In a couple relationship, it sometimes happens that one of the two spouses incurs debts. How can we ensure that these do not lead to discrepancies?
Debt is a burden for many Quebecers and also causes tension within the couple. The contract may have been made before the start of a relationship or while living together, but in both cases it is important to be transparent and have an action plan in place.
When debt harms projects
Véronique Joanis, speaker and trainer of L'Argent… Parlons-en, emphasizes that one of the reasons why debt puts such a strain on the couple's relationship is that it has a significant impact on the projects he may have can implement or not to achieve it. Taking a trip, having a child, buying a car or a house: all of this requires you to put money aside and, in some cases, the ability to borrow money and therefore a good credit rating.
However, the debt quickly affected our ratings with credit agencies Equifax and TransUnion. Result: The indebted spouse cannot participate in projects because the financial institutions refuse to grant him loans.
What to do in such a situation? According to Véronique Joanis, the most important thing is to show great transparency. “If you have debts when you move in, you have to declare it from the start. “Not mentioning it is a warning sign and can seriously damage the trust relationship with your spouse,” she warns.
Even in couple life, it can happen that one of the two partners gets into debt without telling the other and keeps financial secrets. According to the speaker, this usually happens when there is an underlying difficulty, such as gambling or consumption problems, which can cause very unpleasant surprises for the spouse.
Let's also remember that, according to a recent survey commissioned by BMO, more than a third of Canadians in a relationship believe their spouse spends too much money, and 32% admit that spending is often the cause of conflict are in their relationship. Additionally, 36% say they don't always tell their spouse the truth about their finances.
Repay alone or together?
While it is important to put the cards on the table, it is equally important to set a strategy. “This will help reassure the other spouse and show them that we are ready to find solutions to put an end to their debts,” says Véronique Joanis.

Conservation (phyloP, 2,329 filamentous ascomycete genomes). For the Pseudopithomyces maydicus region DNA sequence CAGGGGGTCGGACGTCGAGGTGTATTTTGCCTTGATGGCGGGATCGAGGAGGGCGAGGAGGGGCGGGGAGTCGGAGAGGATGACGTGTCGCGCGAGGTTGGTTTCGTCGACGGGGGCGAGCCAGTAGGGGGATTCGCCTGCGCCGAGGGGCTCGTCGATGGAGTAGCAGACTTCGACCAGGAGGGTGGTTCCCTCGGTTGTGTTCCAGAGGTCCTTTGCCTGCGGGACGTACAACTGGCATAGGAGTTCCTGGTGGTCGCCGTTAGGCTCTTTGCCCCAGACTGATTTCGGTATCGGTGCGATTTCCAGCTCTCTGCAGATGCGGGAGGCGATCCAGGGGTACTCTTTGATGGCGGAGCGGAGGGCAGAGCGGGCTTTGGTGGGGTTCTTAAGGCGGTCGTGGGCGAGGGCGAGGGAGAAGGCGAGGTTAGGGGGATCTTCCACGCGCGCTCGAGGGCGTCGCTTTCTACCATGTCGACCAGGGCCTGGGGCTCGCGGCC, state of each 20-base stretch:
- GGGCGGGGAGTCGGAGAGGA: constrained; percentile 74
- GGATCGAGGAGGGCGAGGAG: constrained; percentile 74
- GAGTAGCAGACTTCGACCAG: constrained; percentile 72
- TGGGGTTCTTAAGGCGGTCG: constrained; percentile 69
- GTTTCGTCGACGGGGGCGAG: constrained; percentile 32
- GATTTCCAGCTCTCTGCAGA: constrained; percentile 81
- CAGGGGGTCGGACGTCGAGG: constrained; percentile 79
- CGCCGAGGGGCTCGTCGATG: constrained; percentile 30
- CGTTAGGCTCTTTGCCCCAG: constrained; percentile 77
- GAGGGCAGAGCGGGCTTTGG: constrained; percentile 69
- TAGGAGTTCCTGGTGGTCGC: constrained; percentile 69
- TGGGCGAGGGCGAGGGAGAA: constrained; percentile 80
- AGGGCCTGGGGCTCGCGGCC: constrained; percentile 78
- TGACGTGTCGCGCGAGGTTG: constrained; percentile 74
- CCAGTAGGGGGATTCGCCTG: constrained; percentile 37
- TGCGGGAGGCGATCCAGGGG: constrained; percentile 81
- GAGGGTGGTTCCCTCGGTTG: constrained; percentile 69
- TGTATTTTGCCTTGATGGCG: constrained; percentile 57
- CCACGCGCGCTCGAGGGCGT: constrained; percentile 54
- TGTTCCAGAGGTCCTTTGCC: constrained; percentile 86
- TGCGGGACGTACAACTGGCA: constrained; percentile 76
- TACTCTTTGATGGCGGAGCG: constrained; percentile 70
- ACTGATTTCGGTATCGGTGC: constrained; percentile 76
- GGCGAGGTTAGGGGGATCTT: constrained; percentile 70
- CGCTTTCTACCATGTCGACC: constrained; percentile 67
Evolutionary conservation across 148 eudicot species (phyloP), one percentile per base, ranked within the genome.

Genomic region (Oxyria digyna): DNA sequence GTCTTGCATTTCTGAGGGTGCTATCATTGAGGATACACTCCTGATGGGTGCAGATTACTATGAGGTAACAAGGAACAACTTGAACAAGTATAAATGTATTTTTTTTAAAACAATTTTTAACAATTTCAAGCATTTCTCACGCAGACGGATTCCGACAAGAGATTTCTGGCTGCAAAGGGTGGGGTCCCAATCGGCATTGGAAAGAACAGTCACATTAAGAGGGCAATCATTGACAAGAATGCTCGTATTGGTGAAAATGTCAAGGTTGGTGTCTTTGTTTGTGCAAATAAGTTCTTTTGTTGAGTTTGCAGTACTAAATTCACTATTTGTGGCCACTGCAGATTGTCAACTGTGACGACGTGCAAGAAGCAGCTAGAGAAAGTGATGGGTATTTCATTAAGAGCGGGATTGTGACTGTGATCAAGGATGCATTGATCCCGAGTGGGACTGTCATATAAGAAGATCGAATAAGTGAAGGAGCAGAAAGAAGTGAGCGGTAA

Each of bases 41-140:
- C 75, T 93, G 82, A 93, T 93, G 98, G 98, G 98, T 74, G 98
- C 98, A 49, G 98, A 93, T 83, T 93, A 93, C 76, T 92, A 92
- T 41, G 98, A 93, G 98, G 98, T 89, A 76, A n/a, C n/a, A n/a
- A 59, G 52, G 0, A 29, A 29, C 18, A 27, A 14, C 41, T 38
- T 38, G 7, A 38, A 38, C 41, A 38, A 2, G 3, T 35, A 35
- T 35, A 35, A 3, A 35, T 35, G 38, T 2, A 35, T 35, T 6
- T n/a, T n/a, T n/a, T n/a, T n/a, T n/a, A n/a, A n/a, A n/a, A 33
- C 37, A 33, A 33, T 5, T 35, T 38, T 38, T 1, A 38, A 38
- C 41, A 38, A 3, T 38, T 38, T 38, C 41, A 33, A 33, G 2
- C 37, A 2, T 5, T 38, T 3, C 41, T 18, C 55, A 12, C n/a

To do this, we first take stock of our assets and liabilities. We then create an annual budget in which we have to include an item for debt repayment. Undoubtedly, we need to save on other expenses and this is where spousal support is important.
If some couples assume that the burden of debt, regardless of origin, can be borne by both within the family budget, this will not necessarily be the option for everyone.
“Very often, everyone takes on the debt themselves for debts that were taken out before the couple. But you have to be careful: if, for example, it is a loan to buy a car and it becomes the family car, in this case you can do it “We're thinking about taking it on as a couple,” the speaker mentions. Other expenses that the family incurs, such as the purchase of household appliances, furniture, etc., should also be viewed as total debt and find their place in the family budget.
For the good of the couple and to maintain the relationship of trust, it is crucial that the debtor shows his willingness to resolve the situation. It is then up to him to create a realistic and appropriate repayment plan.
While we typically recommend starting with paying off the highest-interest debts like credit cards, Véronique Joanis says we should instead focus on what matters most to us. “If a debt is weighing heavily on us, such as a loan from a loved one, we should start with that instead. It also helps to encourage yourself and stay on track if you first liquidate the lowest debts that can be paid off quickly. It’s case by case,” she notes.
- If the couple has decided to restructure their assets in order to pay off the debts of one of the spouses, it is preferable to indicate the amount of the debt in question in the deed to be signed by a notary. This can be taken into account when selling the property at a later date.
- If you are de facto spouses, it is a good idea to specify in a cohabitation agreement what each person is entitled to, namely assets and liabilities.